The traditional journalism model and its business plan undermined responsible decision-making in this election. Where it will lead us is still open to question.
4. Covering the campaign as a horse race without pressing the candidates for substance.
By emphasizing polls and ignoring policy discussions, this campaign lacked vital substance. Polls over policy.
We face a global environmental crisis. We’re hearing about potential mass extinction of wildlife. But the environmental crisis, along with many other critical issues affecting us, was completely invisible during this campaign. Not one question was posed in any debate about our common environmental global future. This was irresponsibility to the maximum.
Journalists covered the election as if it were a horse race. They have done this before. In this election, however, it put us at peril.
5. The hunt for scandal.
Subjecting Sec. Clinton to a higher level of scrutiny over email practices, as if this were scandalous, not to mention a major indicator of integrity (when it was not), diverted attention from a body of historical reporting about Trump that told us exactly who he is.
Past Secretaries of State had followed the same practices as Clinton and Snopes clarified that roughly 22 million White House e-mails exchanged via private servers during the G.W. Bush administration were deleted instead of being archived in accordance with the Presidential Records Act.
The electronic media emphasis on an email scandal that wasn’t created a straw man that continued as a diversion throughout the campaign.
6. Repeating the politically generated claim that Clinton could not be trusted.
This became a self-fulfilling loop.
Jill Abramson, former executive editor of the New York Times, who has extensive experience covering the Clintons, wrote in The Guardian, that “Hillary Clinton is fundamentally honest and trustworthy.”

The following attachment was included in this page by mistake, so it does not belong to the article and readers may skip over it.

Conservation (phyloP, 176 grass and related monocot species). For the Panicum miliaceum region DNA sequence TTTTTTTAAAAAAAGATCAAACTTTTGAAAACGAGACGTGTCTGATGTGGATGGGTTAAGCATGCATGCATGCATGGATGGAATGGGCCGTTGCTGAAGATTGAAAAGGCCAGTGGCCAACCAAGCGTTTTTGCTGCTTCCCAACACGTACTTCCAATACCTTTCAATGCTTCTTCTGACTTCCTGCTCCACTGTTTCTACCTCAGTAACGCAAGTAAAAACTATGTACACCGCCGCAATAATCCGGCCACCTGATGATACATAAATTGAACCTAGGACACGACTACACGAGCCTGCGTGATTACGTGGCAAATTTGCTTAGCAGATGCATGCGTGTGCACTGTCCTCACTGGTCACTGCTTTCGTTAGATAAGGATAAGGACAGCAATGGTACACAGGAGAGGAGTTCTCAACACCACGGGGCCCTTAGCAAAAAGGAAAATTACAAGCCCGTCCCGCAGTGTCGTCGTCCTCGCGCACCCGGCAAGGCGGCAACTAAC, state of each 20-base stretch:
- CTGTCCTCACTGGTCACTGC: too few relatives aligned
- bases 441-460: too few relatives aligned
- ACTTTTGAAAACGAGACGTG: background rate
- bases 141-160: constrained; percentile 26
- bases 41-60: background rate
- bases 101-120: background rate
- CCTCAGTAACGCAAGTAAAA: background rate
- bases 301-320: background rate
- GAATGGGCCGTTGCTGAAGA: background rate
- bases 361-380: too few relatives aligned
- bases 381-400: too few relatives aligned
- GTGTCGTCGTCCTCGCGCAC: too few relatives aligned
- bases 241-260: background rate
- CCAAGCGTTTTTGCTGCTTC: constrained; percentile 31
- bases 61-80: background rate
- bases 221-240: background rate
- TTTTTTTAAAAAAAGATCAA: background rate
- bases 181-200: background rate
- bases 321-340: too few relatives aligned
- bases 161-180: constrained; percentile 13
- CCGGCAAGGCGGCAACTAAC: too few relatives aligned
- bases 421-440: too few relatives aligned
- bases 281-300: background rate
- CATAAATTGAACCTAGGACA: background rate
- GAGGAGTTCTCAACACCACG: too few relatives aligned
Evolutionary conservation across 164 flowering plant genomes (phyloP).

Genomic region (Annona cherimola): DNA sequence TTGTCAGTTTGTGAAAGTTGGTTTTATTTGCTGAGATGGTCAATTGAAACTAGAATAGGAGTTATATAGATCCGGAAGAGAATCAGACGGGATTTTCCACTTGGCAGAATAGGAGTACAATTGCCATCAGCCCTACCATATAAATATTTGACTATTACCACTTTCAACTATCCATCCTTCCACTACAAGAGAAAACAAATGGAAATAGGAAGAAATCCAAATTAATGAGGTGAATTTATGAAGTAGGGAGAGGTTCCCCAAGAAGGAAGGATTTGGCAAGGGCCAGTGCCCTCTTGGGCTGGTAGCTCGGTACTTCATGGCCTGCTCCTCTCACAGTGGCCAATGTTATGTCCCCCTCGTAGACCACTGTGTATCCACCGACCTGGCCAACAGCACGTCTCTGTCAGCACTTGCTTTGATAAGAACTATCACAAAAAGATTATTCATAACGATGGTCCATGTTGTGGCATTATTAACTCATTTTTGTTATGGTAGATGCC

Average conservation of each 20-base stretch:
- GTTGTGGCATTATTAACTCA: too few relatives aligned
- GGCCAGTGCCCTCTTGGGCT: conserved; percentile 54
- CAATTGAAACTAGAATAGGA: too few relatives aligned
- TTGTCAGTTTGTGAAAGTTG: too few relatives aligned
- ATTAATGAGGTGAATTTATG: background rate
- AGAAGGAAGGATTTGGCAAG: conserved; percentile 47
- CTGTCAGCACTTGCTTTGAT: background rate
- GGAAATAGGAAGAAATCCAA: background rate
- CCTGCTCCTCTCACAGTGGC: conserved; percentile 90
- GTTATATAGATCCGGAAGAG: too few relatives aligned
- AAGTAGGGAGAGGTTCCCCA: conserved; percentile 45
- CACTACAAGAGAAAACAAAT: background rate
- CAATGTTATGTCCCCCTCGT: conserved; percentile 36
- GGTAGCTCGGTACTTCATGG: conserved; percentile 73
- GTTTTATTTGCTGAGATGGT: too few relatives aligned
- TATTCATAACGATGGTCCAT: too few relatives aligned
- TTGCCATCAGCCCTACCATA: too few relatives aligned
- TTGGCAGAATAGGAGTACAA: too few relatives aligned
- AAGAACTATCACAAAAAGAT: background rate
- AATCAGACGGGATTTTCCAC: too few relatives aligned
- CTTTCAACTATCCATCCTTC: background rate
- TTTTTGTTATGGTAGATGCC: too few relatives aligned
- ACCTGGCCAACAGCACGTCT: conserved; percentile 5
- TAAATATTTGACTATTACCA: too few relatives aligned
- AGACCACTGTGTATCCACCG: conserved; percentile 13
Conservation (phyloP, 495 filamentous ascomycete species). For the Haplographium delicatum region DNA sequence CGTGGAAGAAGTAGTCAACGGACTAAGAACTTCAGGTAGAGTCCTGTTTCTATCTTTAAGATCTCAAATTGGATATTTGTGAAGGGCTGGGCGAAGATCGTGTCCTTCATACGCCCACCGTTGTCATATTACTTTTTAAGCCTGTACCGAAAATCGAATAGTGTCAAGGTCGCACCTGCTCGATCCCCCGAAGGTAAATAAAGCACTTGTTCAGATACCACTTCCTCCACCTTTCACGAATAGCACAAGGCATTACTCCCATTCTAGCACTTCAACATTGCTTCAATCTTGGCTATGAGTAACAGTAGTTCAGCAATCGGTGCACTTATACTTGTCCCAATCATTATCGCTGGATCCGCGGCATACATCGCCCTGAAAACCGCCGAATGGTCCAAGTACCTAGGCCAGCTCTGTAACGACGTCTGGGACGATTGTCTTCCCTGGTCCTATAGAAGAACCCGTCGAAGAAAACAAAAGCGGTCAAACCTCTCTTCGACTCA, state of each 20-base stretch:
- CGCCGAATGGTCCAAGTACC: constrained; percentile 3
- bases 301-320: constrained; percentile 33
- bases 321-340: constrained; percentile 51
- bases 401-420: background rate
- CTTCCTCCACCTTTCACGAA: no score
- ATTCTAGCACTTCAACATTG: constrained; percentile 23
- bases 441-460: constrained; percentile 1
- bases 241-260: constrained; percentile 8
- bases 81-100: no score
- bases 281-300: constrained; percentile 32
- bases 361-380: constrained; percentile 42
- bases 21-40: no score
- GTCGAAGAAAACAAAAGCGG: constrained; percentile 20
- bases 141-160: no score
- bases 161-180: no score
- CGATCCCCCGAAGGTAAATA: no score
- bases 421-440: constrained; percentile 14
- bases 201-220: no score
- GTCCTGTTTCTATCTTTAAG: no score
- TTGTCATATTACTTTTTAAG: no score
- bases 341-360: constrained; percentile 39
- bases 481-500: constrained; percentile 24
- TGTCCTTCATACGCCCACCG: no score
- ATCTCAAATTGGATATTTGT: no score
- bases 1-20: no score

Such reporting, however, was not the norm. The norm was to repeat the polls that showed voters believed the trumped up claim that she was dishonest. Couple this with the on-going crudeness of Donald Trump’s “lying Hillary” mantra and the media provided a platform to undermine the integrity of Sec. Clinton.
And so, we now have President-elect Donald Trump. An idea once laughable is now a reality.
Are the media the sole reason for Trump’s election? No. But they are a significant player through the misapplication of traditional journalistic practices applied uncritically to an untraditional, dangerous, and manipulative candidate. Trump played the media, especially the television journalists.
TV executives who let greed lead them over principled civic responsibility played along. They now bear a burden that they must face as Trump threatens a free press.
There was too much stenography and too little truth-telling, too much greed and too little concern for the common good. Too much entertainment value and too little concern for policies that will shape our lives and the well-being of the world.
This is not good for America nor CBS.
There were journalists, print and electronic, who did not fall victim to the manipulation. David Fahrenthold of the Washington Post provided a lesson in investigative reporting on the Trump Foundation, for example.
But in this election, the media lost and foremost among the losers was TV news.